U.S. Supreme Court gives states latitude to prosecute illegal immigrants


The U.S. Supreme Court widened the ability of states to use criminal laws against illegal immigrants and other people who do not have work authorization in the United States in a ruling involving identity theft prosecutions in Kansas.  The Immigration Reform and Control Act of 1986 (IRCA) makes it unlawful to hire an alien knowing that he or she is unauthorized to work in the United States.  It is a federal crime for an employee to provide false information on an I–9 or to use fraudulent documents to show work authorization. But it is not a federal crime for an alien to work without authorization, and state laws criminalizing such conduct are preempted.  Kansas makes it a crime to commit “identity theft” or engage in fraud to obtain a benefit. Respondents, three unauthorized aliens, were tried for fraudulently using another person’s Social Security number on the W–4’s and K–4’s that they submitted upon obtaining employment.  The Kansas statutes under which respondents were convicted are not expressly preempted.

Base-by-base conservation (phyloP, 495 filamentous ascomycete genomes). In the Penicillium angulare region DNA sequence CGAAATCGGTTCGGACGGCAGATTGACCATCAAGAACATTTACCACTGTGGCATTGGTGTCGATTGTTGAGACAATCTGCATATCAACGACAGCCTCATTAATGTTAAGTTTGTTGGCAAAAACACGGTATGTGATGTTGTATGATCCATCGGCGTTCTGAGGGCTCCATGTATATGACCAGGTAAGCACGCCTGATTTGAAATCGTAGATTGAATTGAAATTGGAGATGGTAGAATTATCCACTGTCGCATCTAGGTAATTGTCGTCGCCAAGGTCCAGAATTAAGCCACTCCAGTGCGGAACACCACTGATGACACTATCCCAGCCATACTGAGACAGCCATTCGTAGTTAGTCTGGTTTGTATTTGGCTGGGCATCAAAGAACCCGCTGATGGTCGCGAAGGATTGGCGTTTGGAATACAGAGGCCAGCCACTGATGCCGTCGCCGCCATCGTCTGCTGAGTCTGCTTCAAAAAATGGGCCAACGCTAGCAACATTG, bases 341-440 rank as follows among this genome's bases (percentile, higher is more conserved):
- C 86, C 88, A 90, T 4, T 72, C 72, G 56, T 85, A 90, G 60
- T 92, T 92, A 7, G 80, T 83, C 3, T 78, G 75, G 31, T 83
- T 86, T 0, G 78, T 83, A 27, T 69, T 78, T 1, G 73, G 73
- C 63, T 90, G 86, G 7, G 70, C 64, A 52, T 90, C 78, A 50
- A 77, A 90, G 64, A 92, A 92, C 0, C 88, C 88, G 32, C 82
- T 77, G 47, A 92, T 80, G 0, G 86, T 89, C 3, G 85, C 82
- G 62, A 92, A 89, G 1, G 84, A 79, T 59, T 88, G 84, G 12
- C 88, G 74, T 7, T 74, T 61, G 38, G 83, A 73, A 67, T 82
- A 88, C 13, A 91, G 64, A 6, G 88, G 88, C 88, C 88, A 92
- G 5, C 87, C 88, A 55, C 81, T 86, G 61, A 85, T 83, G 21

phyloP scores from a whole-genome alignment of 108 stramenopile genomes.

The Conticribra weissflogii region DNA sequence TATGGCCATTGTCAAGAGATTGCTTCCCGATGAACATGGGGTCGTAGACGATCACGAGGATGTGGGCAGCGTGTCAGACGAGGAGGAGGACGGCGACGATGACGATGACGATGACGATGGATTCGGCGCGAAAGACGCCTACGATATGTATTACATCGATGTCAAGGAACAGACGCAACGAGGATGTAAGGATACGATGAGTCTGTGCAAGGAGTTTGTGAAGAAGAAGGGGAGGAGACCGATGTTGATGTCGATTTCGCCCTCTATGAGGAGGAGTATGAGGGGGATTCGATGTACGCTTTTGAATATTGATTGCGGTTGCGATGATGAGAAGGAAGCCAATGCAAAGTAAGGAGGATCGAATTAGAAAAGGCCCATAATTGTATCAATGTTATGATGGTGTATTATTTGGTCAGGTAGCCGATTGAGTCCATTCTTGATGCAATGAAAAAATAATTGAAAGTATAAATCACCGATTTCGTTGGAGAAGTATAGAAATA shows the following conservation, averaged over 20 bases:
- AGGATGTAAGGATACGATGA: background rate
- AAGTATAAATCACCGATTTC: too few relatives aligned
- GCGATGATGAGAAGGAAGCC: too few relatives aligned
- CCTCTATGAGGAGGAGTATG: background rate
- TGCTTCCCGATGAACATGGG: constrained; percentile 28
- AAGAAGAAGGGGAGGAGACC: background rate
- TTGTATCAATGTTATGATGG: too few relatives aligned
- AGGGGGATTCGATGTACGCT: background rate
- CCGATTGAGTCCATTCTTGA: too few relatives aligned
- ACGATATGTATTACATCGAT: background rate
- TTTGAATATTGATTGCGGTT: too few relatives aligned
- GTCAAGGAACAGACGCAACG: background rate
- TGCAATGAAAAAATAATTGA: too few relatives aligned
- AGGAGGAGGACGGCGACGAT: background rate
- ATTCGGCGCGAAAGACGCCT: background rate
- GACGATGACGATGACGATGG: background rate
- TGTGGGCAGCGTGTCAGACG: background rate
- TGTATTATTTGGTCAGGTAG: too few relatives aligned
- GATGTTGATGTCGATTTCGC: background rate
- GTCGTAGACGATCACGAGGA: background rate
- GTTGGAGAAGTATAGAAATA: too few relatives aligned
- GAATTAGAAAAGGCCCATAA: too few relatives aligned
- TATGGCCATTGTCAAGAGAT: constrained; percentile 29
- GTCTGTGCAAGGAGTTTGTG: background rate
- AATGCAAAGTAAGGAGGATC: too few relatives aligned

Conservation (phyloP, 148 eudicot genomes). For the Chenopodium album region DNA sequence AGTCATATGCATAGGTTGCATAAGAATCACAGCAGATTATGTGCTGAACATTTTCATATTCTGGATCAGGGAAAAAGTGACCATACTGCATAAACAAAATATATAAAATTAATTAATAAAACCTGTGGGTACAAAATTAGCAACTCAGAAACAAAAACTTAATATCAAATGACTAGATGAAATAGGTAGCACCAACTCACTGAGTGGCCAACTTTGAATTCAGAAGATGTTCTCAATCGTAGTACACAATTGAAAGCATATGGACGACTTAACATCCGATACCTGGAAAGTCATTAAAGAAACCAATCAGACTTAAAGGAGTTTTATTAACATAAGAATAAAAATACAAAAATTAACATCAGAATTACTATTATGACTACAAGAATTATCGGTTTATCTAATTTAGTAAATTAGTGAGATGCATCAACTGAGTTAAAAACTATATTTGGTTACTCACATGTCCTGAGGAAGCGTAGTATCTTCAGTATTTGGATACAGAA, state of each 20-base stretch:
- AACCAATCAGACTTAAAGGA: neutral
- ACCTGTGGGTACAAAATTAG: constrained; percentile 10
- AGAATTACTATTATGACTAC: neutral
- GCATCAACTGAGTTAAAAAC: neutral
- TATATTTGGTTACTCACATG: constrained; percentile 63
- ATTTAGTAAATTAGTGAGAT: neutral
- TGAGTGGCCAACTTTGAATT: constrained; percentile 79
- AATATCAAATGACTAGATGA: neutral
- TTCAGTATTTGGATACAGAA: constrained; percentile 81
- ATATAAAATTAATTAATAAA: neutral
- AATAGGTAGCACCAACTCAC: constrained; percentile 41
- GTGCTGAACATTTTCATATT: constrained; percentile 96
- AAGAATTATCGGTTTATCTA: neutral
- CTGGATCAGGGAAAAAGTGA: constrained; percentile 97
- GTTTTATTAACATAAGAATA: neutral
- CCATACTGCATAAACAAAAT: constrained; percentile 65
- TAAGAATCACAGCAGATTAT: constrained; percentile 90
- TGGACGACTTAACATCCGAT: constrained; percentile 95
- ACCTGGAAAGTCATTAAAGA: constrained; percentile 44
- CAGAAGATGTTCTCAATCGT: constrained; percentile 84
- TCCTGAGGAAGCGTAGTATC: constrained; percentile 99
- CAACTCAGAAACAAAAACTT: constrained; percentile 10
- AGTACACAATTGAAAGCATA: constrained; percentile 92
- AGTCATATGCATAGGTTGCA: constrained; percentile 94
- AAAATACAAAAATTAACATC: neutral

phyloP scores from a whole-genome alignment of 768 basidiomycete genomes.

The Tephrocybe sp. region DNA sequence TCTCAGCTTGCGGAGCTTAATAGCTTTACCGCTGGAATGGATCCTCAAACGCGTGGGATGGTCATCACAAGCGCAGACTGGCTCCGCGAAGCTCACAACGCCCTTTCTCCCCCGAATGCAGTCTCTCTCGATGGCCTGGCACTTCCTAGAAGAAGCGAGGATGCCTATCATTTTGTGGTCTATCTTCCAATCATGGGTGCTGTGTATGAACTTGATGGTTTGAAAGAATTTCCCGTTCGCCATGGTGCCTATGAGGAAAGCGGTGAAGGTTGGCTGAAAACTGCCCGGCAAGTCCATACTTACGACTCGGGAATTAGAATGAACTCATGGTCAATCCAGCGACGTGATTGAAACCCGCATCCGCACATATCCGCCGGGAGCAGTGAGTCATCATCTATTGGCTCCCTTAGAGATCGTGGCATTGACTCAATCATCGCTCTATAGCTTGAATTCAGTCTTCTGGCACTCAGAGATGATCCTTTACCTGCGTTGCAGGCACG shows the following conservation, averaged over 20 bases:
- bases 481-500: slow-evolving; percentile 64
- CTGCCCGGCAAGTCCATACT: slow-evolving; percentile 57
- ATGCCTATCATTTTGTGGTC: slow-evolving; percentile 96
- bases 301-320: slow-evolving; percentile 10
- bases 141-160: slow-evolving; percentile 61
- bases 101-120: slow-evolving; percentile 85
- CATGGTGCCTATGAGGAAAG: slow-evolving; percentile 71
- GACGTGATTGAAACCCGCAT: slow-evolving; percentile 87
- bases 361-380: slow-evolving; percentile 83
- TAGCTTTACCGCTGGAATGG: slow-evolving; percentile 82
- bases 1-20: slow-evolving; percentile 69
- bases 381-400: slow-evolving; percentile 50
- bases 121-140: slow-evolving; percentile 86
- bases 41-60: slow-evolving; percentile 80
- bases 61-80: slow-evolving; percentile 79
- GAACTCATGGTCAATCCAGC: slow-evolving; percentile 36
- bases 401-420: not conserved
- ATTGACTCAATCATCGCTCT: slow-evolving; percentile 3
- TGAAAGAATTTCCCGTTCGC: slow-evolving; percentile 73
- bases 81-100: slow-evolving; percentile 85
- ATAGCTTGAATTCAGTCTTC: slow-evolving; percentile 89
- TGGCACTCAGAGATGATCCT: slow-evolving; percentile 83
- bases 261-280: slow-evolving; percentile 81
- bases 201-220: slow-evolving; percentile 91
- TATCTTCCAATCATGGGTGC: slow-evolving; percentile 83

KANSAS v. GARCIA  https://www.supremecourt.gov/opinions/19pdf/17-834_k53l.pdf

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